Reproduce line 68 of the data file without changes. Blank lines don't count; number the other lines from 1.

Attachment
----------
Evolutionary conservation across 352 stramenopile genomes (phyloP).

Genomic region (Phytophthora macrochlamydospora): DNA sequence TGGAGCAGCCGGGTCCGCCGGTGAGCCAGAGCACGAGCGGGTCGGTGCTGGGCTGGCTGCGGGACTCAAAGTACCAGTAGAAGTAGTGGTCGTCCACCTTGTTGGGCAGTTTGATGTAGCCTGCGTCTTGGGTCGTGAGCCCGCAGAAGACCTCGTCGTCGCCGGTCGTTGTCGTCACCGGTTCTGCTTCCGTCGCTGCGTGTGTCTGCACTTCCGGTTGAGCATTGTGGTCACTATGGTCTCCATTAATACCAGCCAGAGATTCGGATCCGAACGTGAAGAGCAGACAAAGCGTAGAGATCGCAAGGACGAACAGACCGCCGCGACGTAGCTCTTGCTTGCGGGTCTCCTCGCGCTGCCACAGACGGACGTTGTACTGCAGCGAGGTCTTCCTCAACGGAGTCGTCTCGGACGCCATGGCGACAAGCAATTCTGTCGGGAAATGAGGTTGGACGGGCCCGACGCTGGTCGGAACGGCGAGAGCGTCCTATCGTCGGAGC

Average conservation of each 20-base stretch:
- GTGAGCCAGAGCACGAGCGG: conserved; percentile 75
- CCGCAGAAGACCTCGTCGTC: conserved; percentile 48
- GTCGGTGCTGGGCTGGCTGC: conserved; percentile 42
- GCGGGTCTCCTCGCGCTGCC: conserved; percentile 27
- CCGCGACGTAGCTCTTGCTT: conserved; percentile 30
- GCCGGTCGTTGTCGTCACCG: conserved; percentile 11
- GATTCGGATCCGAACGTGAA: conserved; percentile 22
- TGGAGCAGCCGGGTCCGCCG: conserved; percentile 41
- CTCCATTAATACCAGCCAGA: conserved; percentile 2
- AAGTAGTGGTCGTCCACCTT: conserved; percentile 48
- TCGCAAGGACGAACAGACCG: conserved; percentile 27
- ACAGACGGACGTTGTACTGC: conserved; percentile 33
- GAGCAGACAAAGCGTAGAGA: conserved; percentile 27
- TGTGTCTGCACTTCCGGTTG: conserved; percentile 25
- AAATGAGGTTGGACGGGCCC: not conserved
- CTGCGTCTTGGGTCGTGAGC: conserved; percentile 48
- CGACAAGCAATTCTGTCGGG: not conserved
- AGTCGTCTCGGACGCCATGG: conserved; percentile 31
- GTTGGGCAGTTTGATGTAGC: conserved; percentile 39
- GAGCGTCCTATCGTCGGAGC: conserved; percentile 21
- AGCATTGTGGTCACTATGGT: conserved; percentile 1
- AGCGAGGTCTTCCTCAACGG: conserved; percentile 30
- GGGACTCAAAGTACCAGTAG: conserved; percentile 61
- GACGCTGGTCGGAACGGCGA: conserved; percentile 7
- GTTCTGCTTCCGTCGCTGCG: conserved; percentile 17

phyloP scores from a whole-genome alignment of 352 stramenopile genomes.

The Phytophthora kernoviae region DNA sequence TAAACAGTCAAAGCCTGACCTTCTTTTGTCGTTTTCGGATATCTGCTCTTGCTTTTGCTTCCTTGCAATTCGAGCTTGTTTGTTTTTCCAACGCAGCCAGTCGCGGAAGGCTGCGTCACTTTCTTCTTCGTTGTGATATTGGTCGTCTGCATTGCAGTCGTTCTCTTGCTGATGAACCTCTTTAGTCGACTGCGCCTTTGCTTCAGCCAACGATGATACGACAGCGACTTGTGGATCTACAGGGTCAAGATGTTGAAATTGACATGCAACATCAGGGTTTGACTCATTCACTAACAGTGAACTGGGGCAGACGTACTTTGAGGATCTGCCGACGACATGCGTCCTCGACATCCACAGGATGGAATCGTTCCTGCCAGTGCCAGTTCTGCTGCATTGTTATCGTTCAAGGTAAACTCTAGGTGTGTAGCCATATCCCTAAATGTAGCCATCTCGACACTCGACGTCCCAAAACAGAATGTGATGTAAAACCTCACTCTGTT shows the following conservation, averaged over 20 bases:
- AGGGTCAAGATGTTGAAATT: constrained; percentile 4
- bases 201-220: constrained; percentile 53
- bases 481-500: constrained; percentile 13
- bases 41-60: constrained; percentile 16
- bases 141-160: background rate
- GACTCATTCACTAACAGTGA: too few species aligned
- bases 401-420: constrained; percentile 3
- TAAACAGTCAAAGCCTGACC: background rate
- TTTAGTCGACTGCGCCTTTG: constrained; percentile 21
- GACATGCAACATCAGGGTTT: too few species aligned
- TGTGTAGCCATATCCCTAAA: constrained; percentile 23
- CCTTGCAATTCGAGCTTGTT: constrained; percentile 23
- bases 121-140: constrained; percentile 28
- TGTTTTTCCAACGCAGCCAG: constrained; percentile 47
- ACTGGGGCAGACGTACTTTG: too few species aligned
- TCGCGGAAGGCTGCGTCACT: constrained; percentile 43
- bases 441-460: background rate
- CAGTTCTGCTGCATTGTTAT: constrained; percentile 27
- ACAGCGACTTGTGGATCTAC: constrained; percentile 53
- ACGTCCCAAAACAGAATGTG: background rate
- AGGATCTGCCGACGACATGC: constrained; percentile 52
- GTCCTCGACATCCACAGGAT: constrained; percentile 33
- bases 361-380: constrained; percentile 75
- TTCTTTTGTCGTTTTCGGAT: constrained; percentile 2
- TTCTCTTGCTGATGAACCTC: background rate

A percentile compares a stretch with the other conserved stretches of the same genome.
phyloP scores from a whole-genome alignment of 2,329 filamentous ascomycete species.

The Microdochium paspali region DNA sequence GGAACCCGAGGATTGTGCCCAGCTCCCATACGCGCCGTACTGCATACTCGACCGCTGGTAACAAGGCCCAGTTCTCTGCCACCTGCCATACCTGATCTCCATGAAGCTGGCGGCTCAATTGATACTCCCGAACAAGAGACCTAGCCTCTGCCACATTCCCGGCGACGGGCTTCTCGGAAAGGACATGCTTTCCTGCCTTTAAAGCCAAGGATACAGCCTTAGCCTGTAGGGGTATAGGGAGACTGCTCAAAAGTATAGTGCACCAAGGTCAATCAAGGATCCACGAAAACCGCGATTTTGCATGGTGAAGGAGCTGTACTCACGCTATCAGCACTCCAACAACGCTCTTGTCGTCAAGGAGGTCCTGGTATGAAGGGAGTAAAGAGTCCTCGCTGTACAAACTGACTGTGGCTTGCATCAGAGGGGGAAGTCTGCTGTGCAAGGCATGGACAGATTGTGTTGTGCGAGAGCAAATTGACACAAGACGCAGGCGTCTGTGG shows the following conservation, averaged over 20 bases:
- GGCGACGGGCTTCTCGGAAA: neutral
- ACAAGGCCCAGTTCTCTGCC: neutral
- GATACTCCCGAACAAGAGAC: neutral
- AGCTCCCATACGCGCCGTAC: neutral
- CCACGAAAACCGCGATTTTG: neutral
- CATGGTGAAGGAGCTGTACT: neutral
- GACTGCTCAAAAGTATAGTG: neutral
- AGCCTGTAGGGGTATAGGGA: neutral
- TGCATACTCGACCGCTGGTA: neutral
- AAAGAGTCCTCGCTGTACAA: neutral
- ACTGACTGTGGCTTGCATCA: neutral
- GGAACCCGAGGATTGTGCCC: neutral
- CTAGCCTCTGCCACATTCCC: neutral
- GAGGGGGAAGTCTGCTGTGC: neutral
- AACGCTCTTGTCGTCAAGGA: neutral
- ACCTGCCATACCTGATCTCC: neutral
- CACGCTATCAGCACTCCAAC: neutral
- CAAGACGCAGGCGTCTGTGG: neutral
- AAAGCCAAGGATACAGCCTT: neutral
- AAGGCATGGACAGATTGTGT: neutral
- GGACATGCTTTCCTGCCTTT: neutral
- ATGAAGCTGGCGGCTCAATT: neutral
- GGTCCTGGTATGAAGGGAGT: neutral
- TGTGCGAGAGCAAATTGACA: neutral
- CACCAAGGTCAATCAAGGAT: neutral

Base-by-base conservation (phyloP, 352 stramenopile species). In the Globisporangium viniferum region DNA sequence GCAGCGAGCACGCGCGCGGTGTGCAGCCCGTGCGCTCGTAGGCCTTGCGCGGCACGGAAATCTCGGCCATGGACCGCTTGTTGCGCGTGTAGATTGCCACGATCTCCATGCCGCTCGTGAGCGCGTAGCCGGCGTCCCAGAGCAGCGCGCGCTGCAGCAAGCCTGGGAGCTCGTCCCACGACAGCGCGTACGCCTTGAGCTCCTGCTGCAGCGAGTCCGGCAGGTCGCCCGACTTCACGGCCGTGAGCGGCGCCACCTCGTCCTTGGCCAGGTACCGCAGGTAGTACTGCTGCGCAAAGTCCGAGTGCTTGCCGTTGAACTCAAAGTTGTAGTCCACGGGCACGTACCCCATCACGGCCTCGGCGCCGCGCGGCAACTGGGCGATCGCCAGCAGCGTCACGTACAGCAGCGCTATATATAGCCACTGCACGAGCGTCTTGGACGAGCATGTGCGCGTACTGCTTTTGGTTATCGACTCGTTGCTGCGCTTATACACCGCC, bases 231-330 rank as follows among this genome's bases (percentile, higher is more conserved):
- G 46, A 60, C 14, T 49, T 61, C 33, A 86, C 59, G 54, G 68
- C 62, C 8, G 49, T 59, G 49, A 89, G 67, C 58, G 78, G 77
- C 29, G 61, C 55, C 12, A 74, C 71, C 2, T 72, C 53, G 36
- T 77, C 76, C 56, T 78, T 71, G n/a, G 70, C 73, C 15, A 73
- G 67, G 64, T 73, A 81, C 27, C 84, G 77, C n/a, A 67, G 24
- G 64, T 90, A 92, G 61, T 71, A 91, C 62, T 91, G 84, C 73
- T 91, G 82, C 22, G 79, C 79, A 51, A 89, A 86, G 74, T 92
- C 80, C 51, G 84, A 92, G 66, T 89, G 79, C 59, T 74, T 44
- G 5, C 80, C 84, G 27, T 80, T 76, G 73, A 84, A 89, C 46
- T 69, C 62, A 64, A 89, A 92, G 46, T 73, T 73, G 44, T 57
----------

- AAAGAGTCCTCGCTGTACAA: neutral